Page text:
In December 2020, Rose Lane was about to become the first member of the Confederated Tribes of Siletz Indians to get the COVID-19 vaccination. And Lane was scared.
The vaccine was new, and Lane was well aware of medical mistreatment of Native Americans in the past. This included British colonists distributing smallpox-infected blankets (aka “pock blankets”) in an effort to wipe out Native American populations. More recently, the forced sterilization of Native American women by the U.S. government in the 1970s is a fresh memory for many.
But as the Tribe’s Logistics Deputy for the COVID-19 response, Lane knew all eyes were on her. She also lives with her parents, both in their 70s, and feared for their vulnerability to the more severe effects of the virus.
So, Lane got the shot.
“I cried after getting it,” she said. “Many of us did – out of a sense of relief, a little bit of fear and a lot of pride. I felt like it was the beginning of the end.”
Lane now knows, of course, it wasn’t anywhere close to the end of the pandemic, but it was a major milestone in the Tribe’s effort to fight the pandemic. It was a challenge they took on the same way they’ve taken on many others – with innovation, generosity and their own unique culture.
“When I say culture, I don’t think of drumming or my wedding moccasins. I think about the intrinsic value and roles I’ve been taught from birth,” Lane said. “It’s the Tribe’s culture to gift, to be generous, to take care of community. If we can keep people safe, it’s our role to do that.”
In the earliest days of the pandemic, when vaccines were just a hope on the horizon and the virus was a mystery to many, Tribal health care workers reached out to the community. They started with the elders, calling each to explain what COVID-19 was, the symptoms, how they could catch it and how they might pass it to others.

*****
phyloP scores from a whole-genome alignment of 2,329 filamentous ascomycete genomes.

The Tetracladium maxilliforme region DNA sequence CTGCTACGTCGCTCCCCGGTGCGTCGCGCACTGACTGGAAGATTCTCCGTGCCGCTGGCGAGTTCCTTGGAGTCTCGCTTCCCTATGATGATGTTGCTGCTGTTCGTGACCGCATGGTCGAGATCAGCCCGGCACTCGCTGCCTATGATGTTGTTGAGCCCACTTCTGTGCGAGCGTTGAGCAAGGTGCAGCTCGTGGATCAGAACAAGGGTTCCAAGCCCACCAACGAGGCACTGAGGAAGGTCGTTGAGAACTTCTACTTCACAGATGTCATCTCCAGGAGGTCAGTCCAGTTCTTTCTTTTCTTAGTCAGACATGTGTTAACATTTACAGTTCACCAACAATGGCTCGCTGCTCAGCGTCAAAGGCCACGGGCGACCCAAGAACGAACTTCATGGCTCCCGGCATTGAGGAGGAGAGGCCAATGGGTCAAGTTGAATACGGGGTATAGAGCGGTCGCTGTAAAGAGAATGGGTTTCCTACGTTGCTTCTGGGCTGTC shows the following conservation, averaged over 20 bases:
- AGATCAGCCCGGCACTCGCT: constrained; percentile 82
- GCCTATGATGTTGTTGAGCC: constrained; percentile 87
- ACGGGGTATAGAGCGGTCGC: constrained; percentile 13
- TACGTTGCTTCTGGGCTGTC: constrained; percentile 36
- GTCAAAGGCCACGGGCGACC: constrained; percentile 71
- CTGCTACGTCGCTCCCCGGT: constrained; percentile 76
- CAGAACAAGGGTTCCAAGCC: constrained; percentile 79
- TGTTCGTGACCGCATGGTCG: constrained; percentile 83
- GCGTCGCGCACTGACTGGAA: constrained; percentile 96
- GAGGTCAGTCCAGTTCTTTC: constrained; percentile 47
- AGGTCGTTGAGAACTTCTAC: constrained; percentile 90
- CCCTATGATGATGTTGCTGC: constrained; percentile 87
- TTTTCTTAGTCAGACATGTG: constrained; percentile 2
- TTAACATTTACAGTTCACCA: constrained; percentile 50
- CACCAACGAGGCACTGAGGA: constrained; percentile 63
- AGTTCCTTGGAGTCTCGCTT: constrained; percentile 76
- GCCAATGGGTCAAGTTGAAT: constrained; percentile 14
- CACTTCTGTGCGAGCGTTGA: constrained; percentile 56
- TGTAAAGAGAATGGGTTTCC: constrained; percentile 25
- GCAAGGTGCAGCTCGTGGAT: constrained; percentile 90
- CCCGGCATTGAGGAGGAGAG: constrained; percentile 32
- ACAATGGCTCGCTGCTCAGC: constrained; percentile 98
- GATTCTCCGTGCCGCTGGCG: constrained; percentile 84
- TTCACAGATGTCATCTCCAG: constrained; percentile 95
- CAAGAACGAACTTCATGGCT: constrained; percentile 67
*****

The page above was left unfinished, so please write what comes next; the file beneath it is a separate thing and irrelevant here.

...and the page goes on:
When someone in their community got sick with COVID-19, Tribal health care workers provided special “quarantine” housing for them to keep vulnerable folks living with them safe.
They also worked to secure things like toilet paper, hand sanitizer and emergency food supplies, as well as medical supplies such as thermometers and oxygen monitors. When people needed such things but had no way of getting them themselves, the Tribe’s “ground team” picked up, packaged and delivered whatever they could.
“We had teams of people sewing masks, not only for the Tribe but the community,” said Ruby Moon, Tribal community health care director. “We hoteled people; we bought groceries for people, also culturally important things – from homemade healing salve to medicinal plants to smudge kits.”
They set up a hot line to help people with everything from filling out unemployment papers to finding their way to the food bank.
They had a system down.
Then came the September 2020 wildfires.
Even as the Tribe readied for its own possible evacuation, Siletz became an evacuation site itself. The Tribe set up its own shelter but also partnered with the city of Newport, which set up sites for people to shelter individually. Moon recalls evacuees sleeping in tents on Newport ball fields, then traveling inland to the Siletz shelter for food, showers and a place to wash their clothes.
Three days later the fire danger was over, and the Tribe was back to taking on the pandemic.
“You just did it, and moved on to the next thing,” Moon said. “It was amazing.”